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If you’re a Honda and Acura enthusiast, then chances are that you’re slightly disappointed in the new Acura Integra. Sure, it doesn’t exactly look like the third-generation Acura Integra that we once knew and loved, but we’re sure it’s going to be great in its own way once we’re able to drive it. Speaking of older Acura Integras, you can still find some clean examples in the used market if you want to be nostalgic. However, is it really a good worth it to buy one?

An Acura Integra will last forever

A street racer and his third-generation Acura Integra.
A street racer and his third-generation Acura Integra. | Myung J. Chun/Los Angeles Times via Getty Images

The good news about buying an older Acura Integra, no matter which generation you buy, is that it will run forever. “Forever” may sound like a tall order, but in reality, there are plenty of older Integra models with well over 200,000 to 300,000 still roaming the streets. They may not be in the best cosmetic shape, but they’re still running and will likely continue to do so for many years.

You too can have your very own older Integra to keep forever. But if you’re wondering which one to choose, we suggest looking for a third-generation model – produced from 1994 to 2001. Not only do these models look the best (in our opinion), you’re also less likely to have maintenance and repair issues along the way since they are newer.

Of course, the first- and second-generation models are great choices as well. However, they are a little hard to come by and replacement parts can be harder to find. If you do find one in good shape, then snatch it up. Just remember that the first and second-gen models didn’t come with airbags but they did come with automatic seatbelts, which are kind of handy but are also prone to breaking.

Older Integras are cheap and easy to maintain, but OEM parts are hard to find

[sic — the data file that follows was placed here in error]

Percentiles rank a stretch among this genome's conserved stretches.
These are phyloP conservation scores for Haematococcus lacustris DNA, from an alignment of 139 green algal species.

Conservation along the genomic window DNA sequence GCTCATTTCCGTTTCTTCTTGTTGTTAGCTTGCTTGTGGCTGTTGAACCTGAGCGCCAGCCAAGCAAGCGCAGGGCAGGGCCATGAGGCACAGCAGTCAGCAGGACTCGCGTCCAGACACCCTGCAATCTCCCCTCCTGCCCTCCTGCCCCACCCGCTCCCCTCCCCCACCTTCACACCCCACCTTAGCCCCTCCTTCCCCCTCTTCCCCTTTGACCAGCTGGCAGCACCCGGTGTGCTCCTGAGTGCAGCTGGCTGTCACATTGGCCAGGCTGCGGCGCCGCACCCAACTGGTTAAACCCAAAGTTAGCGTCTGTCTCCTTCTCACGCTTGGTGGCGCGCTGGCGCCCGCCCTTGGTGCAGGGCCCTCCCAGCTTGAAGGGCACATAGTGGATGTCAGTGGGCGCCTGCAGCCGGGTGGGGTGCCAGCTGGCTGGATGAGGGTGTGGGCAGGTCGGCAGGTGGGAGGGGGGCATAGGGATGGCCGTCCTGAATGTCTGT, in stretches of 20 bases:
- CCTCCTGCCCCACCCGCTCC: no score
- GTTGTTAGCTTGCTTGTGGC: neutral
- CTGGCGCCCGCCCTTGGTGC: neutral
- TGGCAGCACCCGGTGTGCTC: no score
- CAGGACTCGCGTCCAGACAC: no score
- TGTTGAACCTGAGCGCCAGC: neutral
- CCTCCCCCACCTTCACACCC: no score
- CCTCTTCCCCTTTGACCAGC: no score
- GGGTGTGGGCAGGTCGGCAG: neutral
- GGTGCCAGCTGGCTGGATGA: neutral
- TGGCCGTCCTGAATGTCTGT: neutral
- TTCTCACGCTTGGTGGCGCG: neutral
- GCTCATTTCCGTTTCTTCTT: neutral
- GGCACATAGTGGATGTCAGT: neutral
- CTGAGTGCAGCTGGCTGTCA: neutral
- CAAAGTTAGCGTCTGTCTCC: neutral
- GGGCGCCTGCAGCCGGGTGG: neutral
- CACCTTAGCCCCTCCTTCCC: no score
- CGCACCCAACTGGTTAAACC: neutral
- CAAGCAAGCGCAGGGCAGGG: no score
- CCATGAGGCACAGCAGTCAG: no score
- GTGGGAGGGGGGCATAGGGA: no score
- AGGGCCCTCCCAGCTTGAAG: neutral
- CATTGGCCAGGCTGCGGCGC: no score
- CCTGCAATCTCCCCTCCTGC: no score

An older-model Acura Integra.
An older-model Acura Integra. | Tim Boyle/Getty Images

Speaking of replacement parts, that’s one of the main Achille’s Heels of older Integras in the current market. The Integra, even in its most recent form, is over 20 years old – 30 years for the older generations. That being said, you may find plenty of examples for sale in rough shape and in need of much more than an oil change and spark plugs.

In that case, many of the OEM parts that were once readily available online or from a dealer have been discontinued. However, there are plenty of aftermarket parts that can be used as well. The good news is that once you have the parts you need for any repairs, every Integra model is really easy to work on – it’s like building Legos, really.

The Integra could increase in value in the future

A yellow 2000 Acura Integra Type R drives down a road
2000 Acura Integra Type R | Acura

Ultimately, it could be worth it to buy an older-generation Acura Integra due to the increase in popularity and the scarcity of the model. Since the new Integra is coming out soon, there’s a chance that the values of the older ones may increase in the near future. Much like they did for the first-generation NSX.

Although, we don’t think that Integra’s value will shoot up to stratospheric levels across the board. But if you’re lucky enough to score an Integra Type R, then you could be looking at a potential gold mine. In fact, a pristine example just sold for $112,112 on Bring A Trailer.

No matter what your reason is for wanting an older Acura Integra, it’s a good time to buy one in decent shape. After all, the introduction of the new Integra goes to show that they just don’t make them like they used to.


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